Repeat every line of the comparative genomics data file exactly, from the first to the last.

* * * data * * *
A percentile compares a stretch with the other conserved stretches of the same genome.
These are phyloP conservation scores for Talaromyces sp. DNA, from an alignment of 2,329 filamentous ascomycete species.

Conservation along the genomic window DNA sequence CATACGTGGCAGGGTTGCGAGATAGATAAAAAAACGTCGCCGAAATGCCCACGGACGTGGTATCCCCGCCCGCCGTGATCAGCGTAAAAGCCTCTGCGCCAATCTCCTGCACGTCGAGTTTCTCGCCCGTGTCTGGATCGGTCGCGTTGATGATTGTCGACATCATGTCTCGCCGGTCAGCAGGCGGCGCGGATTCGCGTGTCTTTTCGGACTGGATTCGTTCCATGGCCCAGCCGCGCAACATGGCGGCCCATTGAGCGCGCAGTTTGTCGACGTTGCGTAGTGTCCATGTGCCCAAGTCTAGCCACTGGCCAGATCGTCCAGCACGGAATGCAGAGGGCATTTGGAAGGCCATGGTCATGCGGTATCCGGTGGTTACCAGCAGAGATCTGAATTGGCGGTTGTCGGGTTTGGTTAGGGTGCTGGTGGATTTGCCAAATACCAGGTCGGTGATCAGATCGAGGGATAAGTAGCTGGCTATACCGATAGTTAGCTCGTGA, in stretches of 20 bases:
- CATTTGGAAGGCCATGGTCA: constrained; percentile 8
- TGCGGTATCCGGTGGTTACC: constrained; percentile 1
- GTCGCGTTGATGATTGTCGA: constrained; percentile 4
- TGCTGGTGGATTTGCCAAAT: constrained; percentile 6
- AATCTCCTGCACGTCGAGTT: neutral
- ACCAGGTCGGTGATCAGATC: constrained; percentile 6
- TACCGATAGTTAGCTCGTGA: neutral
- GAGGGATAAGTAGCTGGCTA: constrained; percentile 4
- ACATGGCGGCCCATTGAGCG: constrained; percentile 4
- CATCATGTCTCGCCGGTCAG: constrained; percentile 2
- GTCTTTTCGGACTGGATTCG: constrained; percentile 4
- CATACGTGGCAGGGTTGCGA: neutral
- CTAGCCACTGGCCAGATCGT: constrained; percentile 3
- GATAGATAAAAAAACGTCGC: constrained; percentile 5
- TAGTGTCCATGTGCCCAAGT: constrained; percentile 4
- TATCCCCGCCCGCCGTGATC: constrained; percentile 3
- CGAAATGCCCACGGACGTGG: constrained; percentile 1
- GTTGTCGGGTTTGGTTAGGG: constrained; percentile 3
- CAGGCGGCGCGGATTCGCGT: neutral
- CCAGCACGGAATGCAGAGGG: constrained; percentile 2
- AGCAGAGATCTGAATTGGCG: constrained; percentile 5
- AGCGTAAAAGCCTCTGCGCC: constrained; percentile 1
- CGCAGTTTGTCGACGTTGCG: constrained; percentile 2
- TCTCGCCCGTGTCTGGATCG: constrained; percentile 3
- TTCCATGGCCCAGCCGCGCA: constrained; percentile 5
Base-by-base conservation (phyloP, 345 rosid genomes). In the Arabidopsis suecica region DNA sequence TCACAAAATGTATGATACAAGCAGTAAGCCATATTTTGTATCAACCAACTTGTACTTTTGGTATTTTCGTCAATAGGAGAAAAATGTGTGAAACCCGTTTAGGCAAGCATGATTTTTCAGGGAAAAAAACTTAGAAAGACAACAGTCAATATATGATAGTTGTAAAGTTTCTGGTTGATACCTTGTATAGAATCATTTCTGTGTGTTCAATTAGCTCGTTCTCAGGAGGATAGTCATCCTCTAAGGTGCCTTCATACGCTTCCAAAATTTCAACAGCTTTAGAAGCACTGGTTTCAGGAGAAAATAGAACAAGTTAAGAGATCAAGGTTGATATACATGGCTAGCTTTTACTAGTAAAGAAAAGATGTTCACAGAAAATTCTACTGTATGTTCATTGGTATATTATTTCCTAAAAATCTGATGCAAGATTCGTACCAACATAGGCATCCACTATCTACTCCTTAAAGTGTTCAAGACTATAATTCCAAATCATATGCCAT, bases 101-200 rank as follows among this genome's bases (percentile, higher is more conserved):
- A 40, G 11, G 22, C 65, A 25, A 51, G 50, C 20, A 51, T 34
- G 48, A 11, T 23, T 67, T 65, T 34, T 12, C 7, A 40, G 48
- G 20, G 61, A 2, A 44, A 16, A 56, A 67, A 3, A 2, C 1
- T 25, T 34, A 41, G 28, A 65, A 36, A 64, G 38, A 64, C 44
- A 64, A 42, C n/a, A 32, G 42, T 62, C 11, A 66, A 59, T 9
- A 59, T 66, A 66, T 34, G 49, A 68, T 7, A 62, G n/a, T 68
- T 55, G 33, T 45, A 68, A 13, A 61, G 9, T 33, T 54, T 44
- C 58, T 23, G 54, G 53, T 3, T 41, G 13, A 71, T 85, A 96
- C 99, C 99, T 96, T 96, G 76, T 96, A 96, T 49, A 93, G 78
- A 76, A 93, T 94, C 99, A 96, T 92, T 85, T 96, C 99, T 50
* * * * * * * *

A percentile compares a stretch with the other conserved stretches of the same genome.
These are phyloP conservation scores for Talaromyces sp. DNA, from an alignment of 2,329 filamentous ascomycete species.

Conservation along the genomic window DNA sequence CATACGTGGCAGGGTTGCGAGATAGATAAAAAAACGTCGCCGAAATGCCCACGGACGTGGTATCCCCGCCCGCCGTGATCAGCGTAAAAGCCTCTGCGCCAATCTCCTGCACGTCGAGTTTCTCGCCCGTGTCTGGATCGGTCGCGTTGATGATTGTCGACATCATGTCTCGCCGGTCAGCAGGCGGCGCGGATTCGCGTGTCTTTTCGGACTGGATTCGTTCCATGGCCCAGCCGCGCAACATGGCGGCCCATTGAGCGCGCAGTTTGTCGACGTTGCGTAGTGTCCATGTGCCCAAGTCTAGCCACTGGCCAGATCGTCCAGCACGGAATGCAGAGGGCATTTGGAAGGCCATGGTCATGCGGTATCCGGTGGTTACCAGCAGAGATCTGAATTGGCGGTTGTCGGGTTTGGTTAGGGTGCTGGTGGATTTGCCAAATACCAGGTCGGTGATCAGATCGAGGGATAAGTAGCTGGCTATACCGATAGTTAGCTCGTGA, in stretches of 20 bases:
- CATTTGGAAGGCCATGGTCA: constrained; percentile 8
- TGCGGTATCCGGTGGTTACC: constrained; percentile 1
- GTCGCGTTGATGATTGTCGA: constrained; percentile 4
- TGCTGGTGGATTTGCCAAAT: constrained; percentile 6
- AATCTCCTGCACGTCGAGTT: neutral
- ACCAGGTCGGTGATCAGATC: constrained; percentile 6
- TACCGATAGTTAGCTCGTGA: neutral
- GAGGGATAAGTAGCTGGCTA: constrained; percentile 4
- ACATGGCGGCCCATTGAGCG: constrained; percentile 4
- CATCATGTCTCGCCGGTCAG: constrained; percentile 2
- GTCTTTTCGGACTGGATTCG: constrained; percentile 4
- CATACGTGGCAGGGTTGCGA: neutral
- CTAGCCACTGGCCAGATCGT: constrained; percentile 3
- GATAGATAAAAAAACGTCGC: constrained; percentile 5
- TAGTGTCCATGTGCCCAAGT: constrained; percentile 4
- TATCCCCGCCCGCCGTGATC: constrained; percentile 3
- CGAAATGCCCACGGACGTGG: constrained; percentile 1
- GTTGTCGGGTTTGGTTAGGG: constrained; percentile 3
- CAGGCGGCGCGGATTCGCGT: neutral
- CCAGCACGGAATGCAGAGGG: constrained; percentile 2
- AGCAGAGATCTGAATTGGCG: constrained; percentile 5
- AGCGTAAAAGCCTCTGCGCC: constrained; percentile 1
- CGCAGTTTGTCGACGTTGCG: constrained; percentile 2
- TCTCGCCCGTGTCTGGATCG: constrained; percentile 3
- TTCCATGGCCCAGCCGCGCA: constrained; percentile 5
Base-by-base conservation (phyloP, 345 rosid genomes). In the Arabidopsis suecica region DNA sequence TCACAAAATGTATGATACAAGCAGTAAGCCATATTTTGTATCAACCAACTTGTACTTTTGGTATTTTCGTCAATAGGAGAAAAATGTGTGAAACCCGTTTAGGCAAGCATGATTTTTCAGGGAAAAAAACTTAGAAAGACAACAGTCAATATATGATAGTTGTAAAGTTTCTGGTTGATACCTTGTATAGAATCATTTCTGTGTGTTCAATTAGCTCGTTCTCAGGAGGATAGTCATCCTCTAAGGTGCCTTCATACGCTTCCAAAATTTCAACAGCTTTAGAAGCACTGGTTTCAGGAGAAAATAGAACAAGTTAAGAGATCAAGGTTGATATACATGGCTAGCTTTTACTAGTAAAGAAAAGATGTTCACAGAAAATTCTACTGTATGTTCATTGGTATATTATTTCCTAAAAATCTGATGCAAGATTCGTACCAACATAGGCATCCACTATCTACTCCTTAAAGTGTTCAAGACTATAATTCCAAATCATATGCCAT, bases 101-200 rank as follows among this genome's bases (percentile, higher is more conserved):
- A 40, G 11, G 22, C 65, A 25, A 51, G 50, C 20, A 51, T 34
- G 48, A 11, T 23, T 67, T 65, T 34, T 12, C 7, A 40, G 48
- G 20, G 61, A 2, A 44, A 16, A 56, A 67, A 3, A 2, C 1
- T 25, T 34, A 41, G 28, A 65, A 36, A 64, G 38, A 64, C 44
- A 64, A 42, C n/a, A 32, G 42, T 62, C 11, A 66, A 59, T 9
- A 59, T 66, A 66, T 34, G 49, A 68, T 7, A 62, G n/a, T 68
- T 55, G 33, T 45, A 68, A 13, A 61, G 9, T 33, T 54, T 44
- C 58, T 23, G 54, G 53, T 3, T 41, G 13, A 71, T 85, A 96
- C 99, C 99, T 96, T 96, G 76, T 96, A 96, T 49, A 93, G 78
- A 76, A 93, T 94, C 99, A 96, T 92, T 85, T 96, C 99, T 50